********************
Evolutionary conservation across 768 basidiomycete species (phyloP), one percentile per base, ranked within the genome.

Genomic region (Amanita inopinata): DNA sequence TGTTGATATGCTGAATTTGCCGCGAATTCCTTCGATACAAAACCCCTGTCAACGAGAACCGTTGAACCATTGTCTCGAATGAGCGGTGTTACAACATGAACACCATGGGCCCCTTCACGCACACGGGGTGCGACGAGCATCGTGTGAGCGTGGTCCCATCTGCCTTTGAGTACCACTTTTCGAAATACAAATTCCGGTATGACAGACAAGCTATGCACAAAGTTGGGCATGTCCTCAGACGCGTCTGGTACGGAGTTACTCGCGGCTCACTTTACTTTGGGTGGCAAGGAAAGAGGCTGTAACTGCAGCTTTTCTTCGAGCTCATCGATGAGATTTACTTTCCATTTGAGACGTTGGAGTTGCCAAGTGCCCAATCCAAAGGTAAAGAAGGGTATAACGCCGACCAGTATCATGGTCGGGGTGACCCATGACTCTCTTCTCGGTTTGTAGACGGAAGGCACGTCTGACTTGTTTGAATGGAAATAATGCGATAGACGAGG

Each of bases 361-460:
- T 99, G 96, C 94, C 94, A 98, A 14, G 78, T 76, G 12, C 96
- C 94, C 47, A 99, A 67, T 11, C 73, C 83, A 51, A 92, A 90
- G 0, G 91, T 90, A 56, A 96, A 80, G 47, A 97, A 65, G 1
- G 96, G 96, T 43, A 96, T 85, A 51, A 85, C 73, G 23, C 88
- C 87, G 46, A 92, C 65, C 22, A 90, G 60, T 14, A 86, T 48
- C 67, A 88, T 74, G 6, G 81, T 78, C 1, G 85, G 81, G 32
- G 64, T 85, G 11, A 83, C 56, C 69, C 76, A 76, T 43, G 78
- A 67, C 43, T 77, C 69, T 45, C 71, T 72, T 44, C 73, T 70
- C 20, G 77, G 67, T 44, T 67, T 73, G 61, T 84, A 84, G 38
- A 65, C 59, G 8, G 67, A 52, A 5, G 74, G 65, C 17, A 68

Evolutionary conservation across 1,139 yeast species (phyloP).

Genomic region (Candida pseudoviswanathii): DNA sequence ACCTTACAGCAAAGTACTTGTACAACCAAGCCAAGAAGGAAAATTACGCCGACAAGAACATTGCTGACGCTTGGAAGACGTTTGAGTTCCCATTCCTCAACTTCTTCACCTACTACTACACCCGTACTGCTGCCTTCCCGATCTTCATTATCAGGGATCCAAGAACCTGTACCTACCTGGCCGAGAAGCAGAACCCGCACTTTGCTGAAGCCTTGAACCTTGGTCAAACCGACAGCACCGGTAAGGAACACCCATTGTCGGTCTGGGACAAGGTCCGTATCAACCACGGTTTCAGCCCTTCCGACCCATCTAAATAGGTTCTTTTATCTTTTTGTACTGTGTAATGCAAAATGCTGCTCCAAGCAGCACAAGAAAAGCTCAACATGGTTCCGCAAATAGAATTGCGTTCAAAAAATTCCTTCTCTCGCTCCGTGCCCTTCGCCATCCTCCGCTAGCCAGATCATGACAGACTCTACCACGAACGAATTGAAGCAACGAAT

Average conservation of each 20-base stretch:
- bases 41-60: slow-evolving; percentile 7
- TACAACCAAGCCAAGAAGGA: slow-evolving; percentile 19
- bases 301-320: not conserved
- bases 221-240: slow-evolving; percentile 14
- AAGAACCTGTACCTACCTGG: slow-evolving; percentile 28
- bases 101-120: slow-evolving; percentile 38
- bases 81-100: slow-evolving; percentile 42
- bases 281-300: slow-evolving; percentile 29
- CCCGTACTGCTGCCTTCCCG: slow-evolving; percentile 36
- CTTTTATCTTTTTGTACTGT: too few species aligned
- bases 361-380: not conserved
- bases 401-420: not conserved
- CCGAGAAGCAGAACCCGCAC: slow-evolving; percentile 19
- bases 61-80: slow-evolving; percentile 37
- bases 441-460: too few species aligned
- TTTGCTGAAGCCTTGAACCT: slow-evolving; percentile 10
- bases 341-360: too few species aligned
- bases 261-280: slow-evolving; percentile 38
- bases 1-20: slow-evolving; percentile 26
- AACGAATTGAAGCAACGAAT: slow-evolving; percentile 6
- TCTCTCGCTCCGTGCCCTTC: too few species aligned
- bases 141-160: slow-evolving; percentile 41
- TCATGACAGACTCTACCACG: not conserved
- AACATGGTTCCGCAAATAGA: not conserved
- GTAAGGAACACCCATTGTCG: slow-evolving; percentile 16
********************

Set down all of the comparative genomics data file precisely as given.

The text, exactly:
Evolutionary conservation across 768 basidiomycete species (phyloP), one percentile per base, ranked within the genome.

Genomic region (Amanita inopinata): DNA sequence TGTTGATATGCTGAATTTGCCGCGAATTCCTTCGATACAAAACCCCTGTCAACGAGAACCGTTGAACCATTGTCTCGAATGAGCGGTGTTACAACATGAACACCATGGGCCCCTTCACGCACACGGGGTGCGACGAGCATCGTGTGAGCGTGGTCCCATCTGCCTTTGAGTACCACTTTTCGAAATACAAATTCCGGTATGACAGACAAGCTATGCACAAAGTTGGGCATGTCCTCAGACGCGTCTGGTACGGAGTTACTCGCGGCTCACTTTACTTTGGGTGGCAAGGAAAGAGGCTGTAACTGCAGCTTTTCTTCGAGCTCATCGATGAGATTTACTTTCCATTTGAGACGTTGGAGTTGCCAAGTGCCCAATCCAAAGGTAAAGAAGGGTATAACGCCGACCAGTATCATGGTCGGGGTGACCCATGACTCTCTTCTCGGTTTGTAGACGGAAGGCACGTCTGACTTGTTTGAATGGAAATAATGCGATAGACGAGG

Each of bases 361-460:
- T 99, G 96, C 94, C 94, A 98, A 14, G 78, T 76, G 12, C 96
- C 94, C 47, A 99, A 67, T 11, C 73, C 83, A 51, A 92, A 90
- G 0, G 91, T 90, A 56, A 96, A 80, G 47, A 97, A 65, G 1
- G 96, G 96, T 43, A 96, T 85, A 51, A 85, C 73, G 23, C 88
- C 87, G 46, A 92, C 65, C 22, A 90, G 60, T 14, A 86, T 48
- C 67, A 88, T 74, G 6, G 81, T 78, C 1, G 85, G 81, G 32
- G 64, T 85, G 11, A 83, C 56, C 69, C 76, A 76, T 43, G 78
- A 67, C 43, T 77, C 69, T 45, C 71, T 72, T 44, C 73, T 70
- C 20, G 77, G 67, T 44, T 67, T 73, G 61, T 84, A 84, G 38
- A 65, C 59, G 8, G 67, A 52, A 5, G 74, G 65, C 17, A 68

Evolutionary conservation across 1,139 yeast species (phyloP).

Genomic region (Candida pseudoviswanathii): DNA sequence ACCTTACAGCAAAGTACTTGTACAACCAAGCCAAGAAGGAAAATTACGCCGACAAGAACATTGCTGACGCTTGGAAGACGTTTGAGTTCCCATTCCTCAACTTCTTCACCTACTACTACACCCGTACTGCTGCCTTCCCGATCTTCATTATCAGGGATCCAAGAACCTGTACCTACCTGGCCGAGAAGCAGAACCCGCACTTTGCTGAAGCCTTGAACCTTGGTCAAACCGACAGCACCGGTAAGGAACACCCATTGTCGGTCTGGGACAAGGTCCGTATCAACCACGGTTTCAGCCCTTCCGACCCATCTAAATAGGTTCTTTTATCTTTTTGTACTGTGTAATGCAAAATGCTGCTCCAAGCAGCACAAGAAAAGCTCAACATGGTTCCGCAAATAGAATTGCGTTCAAAAAATTCCTTCTCTCGCTCCGTGCCCTTCGCCATCCTCCGCTAGCCAGATCATGACAGACTCTACCACGAACGAATTGAAGCAACGAAT

Average conservation of each 20-base stretch:
- bases 41-60: slow-evolving; percentile 7
- TACAACCAAGCCAAGAAGGA: slow-evolving; percentile 19
- bases 301-320: not conserved
- bases 221-240: slow-evolving; percentile 14
- AAGAACCTGTACCTACCTGG: slow-evolving; percentile 28
- bases 101-120: slow-evolving; percentile 38
- bases 81-100: slow-evolving; percentile 42
- bases 281-300: slow-evolving; percentile 29
- CCCGTACTGCTGCCTTCCCG: slow-evolving; percentile 36
- CTTTTATCTTTTTGTACTGT: too few species aligned
- bases 361-380: not conserved
- bases 401-420: not conserved
- CCGAGAAGCAGAACCCGCAC: slow-evolving; percentile 19
- bases 61-80: slow-evolving; percentile 37
- bases 441-460: too few species aligned
- TTTGCTGAAGCCTTGAACCT: slow-evolving; percentile 10
- bases 341-360: too few species aligned
- bases 261-280: slow-evolving; percentile 38
- bases 1-20: slow-evolving; percentile 26
- AACGAATTGAAGCAACGAAT: slow-evolving; percentile 6
- TCTCTCGCTCCGTGCCCTTC: too few species aligned
- bases 141-160: slow-evolving; percentile 41
- TCATGACAGACTCTACCACG: not conserved
- AACATGGTTCCGCAAATAGA: not conserved
- GTAAGGAACACCCATTGTCG: slow-evolving; percentile 16